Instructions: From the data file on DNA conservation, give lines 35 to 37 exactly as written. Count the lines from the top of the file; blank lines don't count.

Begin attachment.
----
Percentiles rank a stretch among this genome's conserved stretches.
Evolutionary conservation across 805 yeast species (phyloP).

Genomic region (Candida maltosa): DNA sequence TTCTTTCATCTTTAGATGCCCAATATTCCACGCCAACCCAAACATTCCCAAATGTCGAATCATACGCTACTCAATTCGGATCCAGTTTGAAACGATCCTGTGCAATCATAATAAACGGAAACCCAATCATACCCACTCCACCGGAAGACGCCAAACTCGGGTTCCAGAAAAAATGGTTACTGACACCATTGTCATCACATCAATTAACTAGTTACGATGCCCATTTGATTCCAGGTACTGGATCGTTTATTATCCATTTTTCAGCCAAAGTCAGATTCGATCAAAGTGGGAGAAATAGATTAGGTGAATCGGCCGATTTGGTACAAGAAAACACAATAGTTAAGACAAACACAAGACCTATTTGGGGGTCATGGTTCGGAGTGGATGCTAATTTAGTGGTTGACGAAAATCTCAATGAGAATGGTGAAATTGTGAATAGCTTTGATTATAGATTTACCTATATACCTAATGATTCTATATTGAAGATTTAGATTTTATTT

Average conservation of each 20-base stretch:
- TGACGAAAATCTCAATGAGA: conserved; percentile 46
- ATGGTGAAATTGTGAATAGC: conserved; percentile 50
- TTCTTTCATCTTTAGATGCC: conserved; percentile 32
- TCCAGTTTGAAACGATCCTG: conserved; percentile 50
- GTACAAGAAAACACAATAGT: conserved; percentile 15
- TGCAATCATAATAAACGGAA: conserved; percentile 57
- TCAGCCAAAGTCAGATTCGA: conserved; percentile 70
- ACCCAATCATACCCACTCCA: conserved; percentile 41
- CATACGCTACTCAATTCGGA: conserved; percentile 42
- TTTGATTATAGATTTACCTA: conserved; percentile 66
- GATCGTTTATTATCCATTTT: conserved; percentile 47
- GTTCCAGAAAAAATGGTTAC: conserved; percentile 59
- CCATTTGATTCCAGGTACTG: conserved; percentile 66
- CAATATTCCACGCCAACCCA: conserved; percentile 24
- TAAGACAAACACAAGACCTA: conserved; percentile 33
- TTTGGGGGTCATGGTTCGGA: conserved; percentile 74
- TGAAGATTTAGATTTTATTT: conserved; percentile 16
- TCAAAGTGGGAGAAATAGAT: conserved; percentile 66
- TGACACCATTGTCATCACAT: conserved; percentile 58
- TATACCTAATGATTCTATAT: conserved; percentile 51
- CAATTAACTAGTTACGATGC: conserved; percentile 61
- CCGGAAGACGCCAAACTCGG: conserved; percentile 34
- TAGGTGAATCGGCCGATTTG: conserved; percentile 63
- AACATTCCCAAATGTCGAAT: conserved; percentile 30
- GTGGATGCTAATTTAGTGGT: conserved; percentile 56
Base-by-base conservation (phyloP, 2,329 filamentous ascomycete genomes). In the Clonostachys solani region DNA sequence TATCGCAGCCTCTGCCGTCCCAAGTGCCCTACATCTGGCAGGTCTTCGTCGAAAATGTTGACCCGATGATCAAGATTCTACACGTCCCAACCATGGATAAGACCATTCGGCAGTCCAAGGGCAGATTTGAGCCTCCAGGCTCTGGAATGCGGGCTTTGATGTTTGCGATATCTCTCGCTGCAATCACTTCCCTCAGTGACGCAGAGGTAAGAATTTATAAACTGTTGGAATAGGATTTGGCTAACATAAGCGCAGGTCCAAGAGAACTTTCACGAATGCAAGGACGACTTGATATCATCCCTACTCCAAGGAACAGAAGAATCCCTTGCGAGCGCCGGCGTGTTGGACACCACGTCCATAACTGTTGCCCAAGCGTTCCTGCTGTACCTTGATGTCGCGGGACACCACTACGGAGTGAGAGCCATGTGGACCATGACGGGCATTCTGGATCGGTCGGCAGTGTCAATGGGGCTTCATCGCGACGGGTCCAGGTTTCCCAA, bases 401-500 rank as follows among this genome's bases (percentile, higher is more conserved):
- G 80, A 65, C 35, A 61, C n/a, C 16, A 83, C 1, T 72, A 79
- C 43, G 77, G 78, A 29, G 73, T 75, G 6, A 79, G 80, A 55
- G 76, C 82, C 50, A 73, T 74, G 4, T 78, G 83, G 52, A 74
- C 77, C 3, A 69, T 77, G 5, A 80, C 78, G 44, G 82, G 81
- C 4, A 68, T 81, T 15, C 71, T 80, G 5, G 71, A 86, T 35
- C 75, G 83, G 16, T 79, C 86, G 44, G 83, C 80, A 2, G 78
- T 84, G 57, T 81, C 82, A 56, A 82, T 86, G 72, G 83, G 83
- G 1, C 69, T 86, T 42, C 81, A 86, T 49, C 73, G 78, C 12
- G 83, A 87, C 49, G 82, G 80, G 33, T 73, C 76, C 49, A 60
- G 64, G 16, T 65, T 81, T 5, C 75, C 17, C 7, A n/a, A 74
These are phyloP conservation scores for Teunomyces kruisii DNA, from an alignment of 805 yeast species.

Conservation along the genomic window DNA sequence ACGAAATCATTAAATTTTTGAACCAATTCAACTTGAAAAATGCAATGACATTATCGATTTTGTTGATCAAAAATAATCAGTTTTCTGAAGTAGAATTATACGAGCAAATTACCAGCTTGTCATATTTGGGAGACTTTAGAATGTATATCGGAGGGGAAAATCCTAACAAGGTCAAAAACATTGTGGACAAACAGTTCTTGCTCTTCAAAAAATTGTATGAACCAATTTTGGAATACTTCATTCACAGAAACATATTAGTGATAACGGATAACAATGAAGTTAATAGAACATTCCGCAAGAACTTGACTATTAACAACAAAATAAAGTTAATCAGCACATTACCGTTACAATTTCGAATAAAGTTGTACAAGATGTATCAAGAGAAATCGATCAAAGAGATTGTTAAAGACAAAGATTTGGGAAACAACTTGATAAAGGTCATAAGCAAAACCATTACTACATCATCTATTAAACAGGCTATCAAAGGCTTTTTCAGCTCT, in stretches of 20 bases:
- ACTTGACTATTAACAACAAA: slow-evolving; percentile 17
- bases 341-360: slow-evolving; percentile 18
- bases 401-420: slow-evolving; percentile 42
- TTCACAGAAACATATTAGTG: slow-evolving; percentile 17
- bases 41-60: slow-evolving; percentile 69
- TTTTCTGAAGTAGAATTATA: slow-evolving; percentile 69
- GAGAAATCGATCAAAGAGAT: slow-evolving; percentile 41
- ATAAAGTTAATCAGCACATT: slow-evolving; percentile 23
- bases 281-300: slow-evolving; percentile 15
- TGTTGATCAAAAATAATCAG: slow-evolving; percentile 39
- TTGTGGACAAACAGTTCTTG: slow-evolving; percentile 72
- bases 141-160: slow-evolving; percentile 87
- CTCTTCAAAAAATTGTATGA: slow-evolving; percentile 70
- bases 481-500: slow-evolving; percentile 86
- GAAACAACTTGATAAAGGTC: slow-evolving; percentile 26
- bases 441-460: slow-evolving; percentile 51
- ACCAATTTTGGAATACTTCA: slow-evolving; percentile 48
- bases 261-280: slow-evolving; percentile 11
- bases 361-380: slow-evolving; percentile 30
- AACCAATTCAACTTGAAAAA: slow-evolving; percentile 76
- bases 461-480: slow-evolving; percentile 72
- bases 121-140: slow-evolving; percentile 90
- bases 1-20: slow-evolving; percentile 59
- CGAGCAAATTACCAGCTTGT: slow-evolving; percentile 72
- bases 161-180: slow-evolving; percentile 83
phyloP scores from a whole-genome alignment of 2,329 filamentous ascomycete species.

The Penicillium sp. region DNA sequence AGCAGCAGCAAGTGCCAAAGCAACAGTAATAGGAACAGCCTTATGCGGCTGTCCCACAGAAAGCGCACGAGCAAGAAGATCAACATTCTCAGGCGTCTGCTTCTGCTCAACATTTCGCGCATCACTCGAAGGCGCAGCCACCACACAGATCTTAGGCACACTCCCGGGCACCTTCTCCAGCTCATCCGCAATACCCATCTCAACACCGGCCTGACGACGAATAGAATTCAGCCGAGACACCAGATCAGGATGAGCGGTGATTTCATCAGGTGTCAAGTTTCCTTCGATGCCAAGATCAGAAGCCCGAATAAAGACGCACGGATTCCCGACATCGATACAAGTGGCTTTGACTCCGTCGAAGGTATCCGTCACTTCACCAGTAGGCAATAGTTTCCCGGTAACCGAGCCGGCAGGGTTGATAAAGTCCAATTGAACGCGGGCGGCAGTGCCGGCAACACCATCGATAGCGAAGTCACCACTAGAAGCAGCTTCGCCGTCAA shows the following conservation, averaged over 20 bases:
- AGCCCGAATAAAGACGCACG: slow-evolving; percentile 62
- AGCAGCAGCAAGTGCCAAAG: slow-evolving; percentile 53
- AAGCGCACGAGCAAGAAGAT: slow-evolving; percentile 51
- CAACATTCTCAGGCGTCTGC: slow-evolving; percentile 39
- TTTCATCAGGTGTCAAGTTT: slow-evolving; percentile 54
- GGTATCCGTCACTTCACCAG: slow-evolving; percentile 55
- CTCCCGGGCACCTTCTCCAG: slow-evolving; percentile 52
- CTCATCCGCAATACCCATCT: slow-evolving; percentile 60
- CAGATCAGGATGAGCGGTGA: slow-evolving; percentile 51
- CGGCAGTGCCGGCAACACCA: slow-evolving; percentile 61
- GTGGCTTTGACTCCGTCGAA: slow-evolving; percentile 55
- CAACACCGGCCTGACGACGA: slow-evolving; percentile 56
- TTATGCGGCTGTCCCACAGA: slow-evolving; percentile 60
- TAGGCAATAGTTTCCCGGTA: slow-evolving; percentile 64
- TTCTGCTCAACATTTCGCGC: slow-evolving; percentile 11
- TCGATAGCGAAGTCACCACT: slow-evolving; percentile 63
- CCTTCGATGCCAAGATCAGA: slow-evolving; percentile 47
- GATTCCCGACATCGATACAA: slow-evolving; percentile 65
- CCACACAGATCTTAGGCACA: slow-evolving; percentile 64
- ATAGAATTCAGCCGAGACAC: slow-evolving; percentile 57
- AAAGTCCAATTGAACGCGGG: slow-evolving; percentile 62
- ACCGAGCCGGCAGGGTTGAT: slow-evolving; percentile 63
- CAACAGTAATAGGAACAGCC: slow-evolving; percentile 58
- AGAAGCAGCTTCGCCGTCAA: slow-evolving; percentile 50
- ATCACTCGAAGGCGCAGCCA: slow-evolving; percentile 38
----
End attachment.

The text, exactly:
- C 4, A 68, T 81, T 15, C 71, T 80, G 5, G 71, A 86, T 35
- C 75, G 83, G 16, T 79, C 86, G 44, G 83, C 80, A 2, G 78
- T 84, G 57, T 81, C 82, A 56, A 82, T 86, G 72, G 83, G 83